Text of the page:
I’m a senior in high school at the present, which means I grew up as technology became more and more prominent in education. When I was in elementary school, we were taught, albeit without much success, how to type and how to use Microsoft Office to an extent. Nowadays, my teachers use Elmos, Promethean boards, and other forms of technology in order to better express their points in the classroom. We have classes dedicated to programming, computer-aided design, and Web development. As educators become more and more willing to introduce newer technologies, we begin to see them expanding to more creative and entertaining outlets for their curricula. On the topic of this post, one of these outlets is video games — namely Minecraft.
When I first stumbled upon Minecraft, it was in its alpha stages. I never really began playing until the early beta versions, however. Back then, I failed to realize the potential Minecraft has to be used in educational environments. One particular group of people saw this potential, however. MinecraftEdu is a group of educators and developers that have begun an effort to make it easier to introduce Minecraft to a classroom environment. Here is a list of a few of the things that it offers:
- A Mojang-approved educational discount on the game — Mojang offers prices of $12.60 per license for a set of 25 copies, or $14 per license if you are purchasing less than 25 copies. Given that Minecraft costs $26.95 for ordinary folk, this is a definite pro for schools and classrooms.
- Minecraft workshops and training — Training is a crucial part to any organization, including schools. They will not invest the time and resources if they have to wait on staff to learn the software themselves.
- MinecraftEdu Custom Minecraft Mod — The mod MinecraftEdu offers to schools and educators creates a learning-friendly environment that is easily controlled via GUI menus, as opposed to command line actions that most mods utilize. Teachers can create assignments and boundaries all from within the game itself.
So MinecraftEdu is attempting to turn Minecraft’s educational potential into educational processes. But just what about Minecraft might be educational, anyway? In my personal opinion, budding electrical and computer engineers must love the concept of redstone circuits. Redstone circuits in Minecraft are essentially the analog to digital circuits we see used in today’s electronics. Through redstone, a Minecraft player can design circuits capable of anything as simple as opening a door on the other side of a room to performing the tasks of a CPU.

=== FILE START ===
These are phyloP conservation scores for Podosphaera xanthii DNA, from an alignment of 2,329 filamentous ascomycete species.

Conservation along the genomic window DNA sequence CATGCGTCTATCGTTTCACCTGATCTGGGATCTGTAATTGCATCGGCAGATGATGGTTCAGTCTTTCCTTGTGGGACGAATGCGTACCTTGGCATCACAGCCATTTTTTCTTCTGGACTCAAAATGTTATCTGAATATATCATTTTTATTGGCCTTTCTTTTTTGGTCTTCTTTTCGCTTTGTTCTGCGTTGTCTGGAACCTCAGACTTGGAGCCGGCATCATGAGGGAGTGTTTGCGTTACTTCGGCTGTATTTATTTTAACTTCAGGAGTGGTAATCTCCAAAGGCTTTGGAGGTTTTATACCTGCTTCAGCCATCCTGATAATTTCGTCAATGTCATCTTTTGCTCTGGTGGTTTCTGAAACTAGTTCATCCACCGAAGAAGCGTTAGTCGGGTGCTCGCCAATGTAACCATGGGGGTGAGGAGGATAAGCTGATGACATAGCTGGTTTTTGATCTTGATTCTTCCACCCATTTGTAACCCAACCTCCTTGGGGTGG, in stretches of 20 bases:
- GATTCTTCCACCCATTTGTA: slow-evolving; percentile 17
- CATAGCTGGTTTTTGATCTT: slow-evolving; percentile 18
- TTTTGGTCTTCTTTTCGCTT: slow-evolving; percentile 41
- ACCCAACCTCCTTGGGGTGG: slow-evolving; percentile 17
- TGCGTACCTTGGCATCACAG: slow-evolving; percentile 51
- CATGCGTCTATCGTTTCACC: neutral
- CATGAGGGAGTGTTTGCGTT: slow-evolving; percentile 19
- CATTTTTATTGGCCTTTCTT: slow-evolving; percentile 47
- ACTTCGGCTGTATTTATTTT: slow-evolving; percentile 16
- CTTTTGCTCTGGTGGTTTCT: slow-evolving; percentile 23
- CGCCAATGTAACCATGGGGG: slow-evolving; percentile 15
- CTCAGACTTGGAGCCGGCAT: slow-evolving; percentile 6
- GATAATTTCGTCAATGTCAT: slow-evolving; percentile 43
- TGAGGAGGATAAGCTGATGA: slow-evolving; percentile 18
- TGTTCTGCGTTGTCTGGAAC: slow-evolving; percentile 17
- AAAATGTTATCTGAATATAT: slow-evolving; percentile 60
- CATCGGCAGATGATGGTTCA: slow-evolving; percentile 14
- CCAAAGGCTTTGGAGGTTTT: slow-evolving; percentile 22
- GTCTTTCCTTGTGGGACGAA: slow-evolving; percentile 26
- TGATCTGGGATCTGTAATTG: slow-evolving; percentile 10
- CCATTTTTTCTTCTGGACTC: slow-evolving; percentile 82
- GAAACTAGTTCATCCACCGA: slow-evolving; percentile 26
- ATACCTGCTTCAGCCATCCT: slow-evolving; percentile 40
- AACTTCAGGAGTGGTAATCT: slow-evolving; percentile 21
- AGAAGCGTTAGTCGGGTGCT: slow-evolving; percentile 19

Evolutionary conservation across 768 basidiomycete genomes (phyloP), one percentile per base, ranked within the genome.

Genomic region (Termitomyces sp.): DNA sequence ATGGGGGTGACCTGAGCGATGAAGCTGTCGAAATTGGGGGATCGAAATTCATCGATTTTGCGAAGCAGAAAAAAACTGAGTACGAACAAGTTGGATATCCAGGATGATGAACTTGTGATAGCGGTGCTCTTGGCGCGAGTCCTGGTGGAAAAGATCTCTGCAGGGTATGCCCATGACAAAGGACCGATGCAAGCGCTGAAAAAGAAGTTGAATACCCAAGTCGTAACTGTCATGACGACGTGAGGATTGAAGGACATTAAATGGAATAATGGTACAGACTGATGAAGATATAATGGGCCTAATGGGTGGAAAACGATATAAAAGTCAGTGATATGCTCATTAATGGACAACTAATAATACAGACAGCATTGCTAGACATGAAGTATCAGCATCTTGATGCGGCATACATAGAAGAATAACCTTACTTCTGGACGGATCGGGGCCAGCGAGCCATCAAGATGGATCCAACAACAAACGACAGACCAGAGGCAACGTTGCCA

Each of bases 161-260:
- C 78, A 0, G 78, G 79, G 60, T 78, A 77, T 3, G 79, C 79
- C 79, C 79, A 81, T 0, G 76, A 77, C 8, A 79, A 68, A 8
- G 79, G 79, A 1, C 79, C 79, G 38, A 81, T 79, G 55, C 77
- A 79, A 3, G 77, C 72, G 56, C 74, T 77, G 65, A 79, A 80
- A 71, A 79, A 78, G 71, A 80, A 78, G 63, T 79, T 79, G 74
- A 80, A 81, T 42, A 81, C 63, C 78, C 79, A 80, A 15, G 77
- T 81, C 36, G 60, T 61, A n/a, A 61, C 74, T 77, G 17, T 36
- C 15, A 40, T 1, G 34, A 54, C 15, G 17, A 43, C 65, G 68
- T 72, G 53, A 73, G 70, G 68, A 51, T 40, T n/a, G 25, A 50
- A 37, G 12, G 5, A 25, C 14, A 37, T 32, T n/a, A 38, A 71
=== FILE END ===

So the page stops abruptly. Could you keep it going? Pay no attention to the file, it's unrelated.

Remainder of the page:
Last year in pre-calculus, we were taught a bit of Boolean algebra. I remember quite a few of my fellow classmates struggling with some of the more difficult concepts. Now that I look back, I see how great an opportunity it would have been to sit everyone down with a copy of Minecraft and allow them to build circuits that better exemplified Boolean logic on a visual level. This also would allow the students to observe special qualities of certain logic gates. For example, many people jump to a conclusion that a NAND gate is simply an AND gate combined with a NOT (inverter) gate. However, if you were to build a NAND gate in Minecraft, you would see that it actually requires less materials to construct than an AND gate, as it is the AND gate that actually requires the additional output inversion.
Getting even more technical, Minecraft can be taken further than simple Boolean logic. As I previously mentioned, it is possible to build entire CPUs in Minecraft, albeit they are probably slower than even the earliest microprocessors. A quick search on YouTube yields tons of results displaying numerous efforts to build CPUs, along with the components that a CPU consists of: ALUs, registers, etc. Where can educators jump in? Electrical and computer engineering courses can integrate Minecraft into their curriculum, walking students through the individual parts that make a processor tick. In addition, students can be challenged to improve upon existing designs. Who knows? Perhaps the next breakthrough in microprocessing will be discovered in Minecraft and from there translate to the likes of Intel and AMD.
Apart from computer engineering, other fields of study into which Minecraft can be incorporated might include architecture and art. The Minecraft community has spawned countless in-game masterpieces, from floating island cities to giant character illustrations. Minecraft’s open sandbox style opens the door for numerous applications, both in practice and education.
I think we will begin to see more games like Minecraft that find their way into the classroom to give students a more creative and exciting approach to learning. What about you?